He alleges that the military in turn “transgressed its constitutional limits and ‘saved the country’ by conceding the unconstitutional demands of foul-mouthed religious politicians who threatened chaos throughout the country.” The message, the outcome of the whole exercise sent was that “at home Pakistan is for the taking by extremists; abroad it has made a laughing stock of itself.”
Taking an overall view of the way Pakistan is moving, if moving at all, and in whatever direction, Qazi says “Pakistan’s national and foreign policy are now without a coherent governmental base. Accordingly, they have no credibility. Every ideal and value the Quaid’s (founder Muhammad Ali Jinnah) Pakistan embodied has been betrayed.” “Those who think the country has been saved need only consider: Saved from what? For whom? For how long? At what cost?”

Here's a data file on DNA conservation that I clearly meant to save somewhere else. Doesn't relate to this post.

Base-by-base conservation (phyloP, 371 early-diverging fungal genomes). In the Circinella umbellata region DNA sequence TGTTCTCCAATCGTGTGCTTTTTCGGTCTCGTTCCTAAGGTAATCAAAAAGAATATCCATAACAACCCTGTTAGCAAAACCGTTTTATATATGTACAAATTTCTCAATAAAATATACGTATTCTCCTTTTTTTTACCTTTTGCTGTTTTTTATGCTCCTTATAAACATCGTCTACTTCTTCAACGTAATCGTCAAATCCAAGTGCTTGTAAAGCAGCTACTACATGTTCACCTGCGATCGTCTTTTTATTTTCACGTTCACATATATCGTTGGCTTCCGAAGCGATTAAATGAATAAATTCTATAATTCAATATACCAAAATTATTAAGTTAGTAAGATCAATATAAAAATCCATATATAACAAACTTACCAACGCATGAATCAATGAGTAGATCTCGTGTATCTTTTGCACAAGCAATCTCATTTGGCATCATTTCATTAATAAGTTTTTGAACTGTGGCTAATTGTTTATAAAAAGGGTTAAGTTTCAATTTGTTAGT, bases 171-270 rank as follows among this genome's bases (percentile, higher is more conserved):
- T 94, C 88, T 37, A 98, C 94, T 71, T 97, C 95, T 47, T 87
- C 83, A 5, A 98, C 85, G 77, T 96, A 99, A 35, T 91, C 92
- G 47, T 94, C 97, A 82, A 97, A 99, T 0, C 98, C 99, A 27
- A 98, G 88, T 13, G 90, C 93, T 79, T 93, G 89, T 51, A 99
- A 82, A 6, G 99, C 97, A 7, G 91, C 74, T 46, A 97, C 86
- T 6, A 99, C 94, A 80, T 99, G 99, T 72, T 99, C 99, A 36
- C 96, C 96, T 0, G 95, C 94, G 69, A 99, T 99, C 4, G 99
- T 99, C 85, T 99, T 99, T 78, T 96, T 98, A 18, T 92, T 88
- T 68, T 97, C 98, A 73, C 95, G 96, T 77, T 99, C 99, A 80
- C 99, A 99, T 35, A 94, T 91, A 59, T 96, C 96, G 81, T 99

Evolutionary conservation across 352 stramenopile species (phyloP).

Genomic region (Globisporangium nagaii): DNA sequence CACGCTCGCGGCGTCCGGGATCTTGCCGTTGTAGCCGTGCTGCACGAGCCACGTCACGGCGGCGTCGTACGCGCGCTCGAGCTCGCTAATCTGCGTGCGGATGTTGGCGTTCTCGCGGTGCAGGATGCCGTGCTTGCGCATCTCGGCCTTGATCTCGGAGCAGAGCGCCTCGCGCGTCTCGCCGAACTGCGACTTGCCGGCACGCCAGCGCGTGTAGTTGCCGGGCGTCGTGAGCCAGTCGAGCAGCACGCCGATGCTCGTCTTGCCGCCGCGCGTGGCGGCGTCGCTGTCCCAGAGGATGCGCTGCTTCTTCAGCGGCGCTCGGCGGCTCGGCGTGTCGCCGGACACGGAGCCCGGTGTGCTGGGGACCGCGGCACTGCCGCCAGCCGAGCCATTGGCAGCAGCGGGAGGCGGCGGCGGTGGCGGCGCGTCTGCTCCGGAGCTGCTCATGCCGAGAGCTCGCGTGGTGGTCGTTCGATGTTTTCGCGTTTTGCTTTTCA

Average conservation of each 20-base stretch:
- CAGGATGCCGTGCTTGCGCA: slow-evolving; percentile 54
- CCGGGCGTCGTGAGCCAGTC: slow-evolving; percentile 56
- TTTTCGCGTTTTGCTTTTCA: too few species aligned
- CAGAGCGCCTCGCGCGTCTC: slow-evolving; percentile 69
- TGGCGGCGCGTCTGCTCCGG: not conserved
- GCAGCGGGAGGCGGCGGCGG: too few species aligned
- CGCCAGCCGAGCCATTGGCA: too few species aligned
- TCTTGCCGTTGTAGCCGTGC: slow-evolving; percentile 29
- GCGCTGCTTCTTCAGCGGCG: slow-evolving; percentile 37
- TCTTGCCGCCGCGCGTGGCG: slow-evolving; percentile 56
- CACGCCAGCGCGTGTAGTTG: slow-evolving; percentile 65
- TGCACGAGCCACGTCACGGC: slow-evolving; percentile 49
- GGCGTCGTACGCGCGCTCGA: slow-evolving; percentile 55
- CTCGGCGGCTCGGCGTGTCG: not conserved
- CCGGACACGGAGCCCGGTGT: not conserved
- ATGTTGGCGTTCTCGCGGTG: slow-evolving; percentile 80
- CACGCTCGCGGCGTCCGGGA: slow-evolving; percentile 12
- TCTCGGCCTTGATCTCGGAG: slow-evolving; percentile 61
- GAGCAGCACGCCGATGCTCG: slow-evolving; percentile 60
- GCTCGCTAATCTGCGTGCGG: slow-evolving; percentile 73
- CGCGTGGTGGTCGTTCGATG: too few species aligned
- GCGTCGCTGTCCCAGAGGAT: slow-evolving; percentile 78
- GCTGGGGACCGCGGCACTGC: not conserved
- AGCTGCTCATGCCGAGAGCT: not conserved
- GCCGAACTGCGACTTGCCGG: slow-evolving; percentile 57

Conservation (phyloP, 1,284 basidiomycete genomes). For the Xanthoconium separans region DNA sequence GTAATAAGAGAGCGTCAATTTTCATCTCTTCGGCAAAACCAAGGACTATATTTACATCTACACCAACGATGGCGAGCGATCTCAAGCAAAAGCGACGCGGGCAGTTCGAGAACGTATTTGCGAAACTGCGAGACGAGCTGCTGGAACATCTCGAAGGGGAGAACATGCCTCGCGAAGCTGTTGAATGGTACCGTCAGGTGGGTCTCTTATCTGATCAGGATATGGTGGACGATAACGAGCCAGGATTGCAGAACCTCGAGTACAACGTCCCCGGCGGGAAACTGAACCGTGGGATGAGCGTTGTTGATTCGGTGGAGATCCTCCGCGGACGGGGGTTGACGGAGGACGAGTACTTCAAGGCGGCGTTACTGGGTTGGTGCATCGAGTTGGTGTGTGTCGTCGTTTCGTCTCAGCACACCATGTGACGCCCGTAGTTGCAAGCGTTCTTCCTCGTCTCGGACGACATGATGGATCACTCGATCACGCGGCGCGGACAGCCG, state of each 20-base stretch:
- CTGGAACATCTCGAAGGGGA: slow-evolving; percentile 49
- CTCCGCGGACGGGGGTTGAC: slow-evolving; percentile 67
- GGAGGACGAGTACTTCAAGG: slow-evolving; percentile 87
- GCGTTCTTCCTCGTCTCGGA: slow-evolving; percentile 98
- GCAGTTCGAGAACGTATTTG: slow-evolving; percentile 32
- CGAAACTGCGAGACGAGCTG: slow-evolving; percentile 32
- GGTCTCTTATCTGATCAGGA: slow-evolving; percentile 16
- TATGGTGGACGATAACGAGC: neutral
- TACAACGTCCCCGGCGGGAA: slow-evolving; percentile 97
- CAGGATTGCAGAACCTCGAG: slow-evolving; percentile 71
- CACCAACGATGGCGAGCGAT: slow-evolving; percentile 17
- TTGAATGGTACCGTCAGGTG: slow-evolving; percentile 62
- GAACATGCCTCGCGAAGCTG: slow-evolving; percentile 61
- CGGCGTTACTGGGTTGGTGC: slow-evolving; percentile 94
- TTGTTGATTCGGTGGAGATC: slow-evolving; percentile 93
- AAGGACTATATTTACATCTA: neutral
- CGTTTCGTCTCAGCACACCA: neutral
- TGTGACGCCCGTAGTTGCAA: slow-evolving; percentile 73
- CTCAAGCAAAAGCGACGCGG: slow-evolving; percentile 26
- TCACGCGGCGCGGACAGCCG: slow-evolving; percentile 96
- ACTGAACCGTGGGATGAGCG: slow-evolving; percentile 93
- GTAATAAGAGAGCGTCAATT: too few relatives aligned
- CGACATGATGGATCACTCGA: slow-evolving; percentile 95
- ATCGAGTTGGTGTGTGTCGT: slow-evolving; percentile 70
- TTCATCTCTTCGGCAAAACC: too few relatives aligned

He charges that “firm and just governance has been rendered impossible by corruption, fear and treachery.”
On the diplomacy his country’s government conducts in West Asia, particularly the ‘slavish’ one vis a vis Saudi Arabia, Qazi recalls that last June, the Crown Prince of Saudi Arabia referred to Pakistan as ‘a slave country’. He can summon the prime minister and the army chief at a moment’s notice – even in the midst of a major domestic crisis. This same crown prince (Prince Mohammed bin Salman ) is supposedly embarking on the path of ‘moderate Islam’ and clean government for his country to enter the 21st century while Pakistan chooses to sink ever deeper into the morass of religious extremism and criminally corrupt governance to stay far away from the 21st century!”
Qazi does not say so, but the Pakistani leadership proved right by both Prime Minister Shahid Khaqqan Abbasi and the Army Chief, Gen. Bajwa rushed to Jeddah to confer with the Saudi royalty jut when the crisis at Faizabad was turning violent. There is nothing to indicate any link between Faizabad crisis and the Jeddah visit.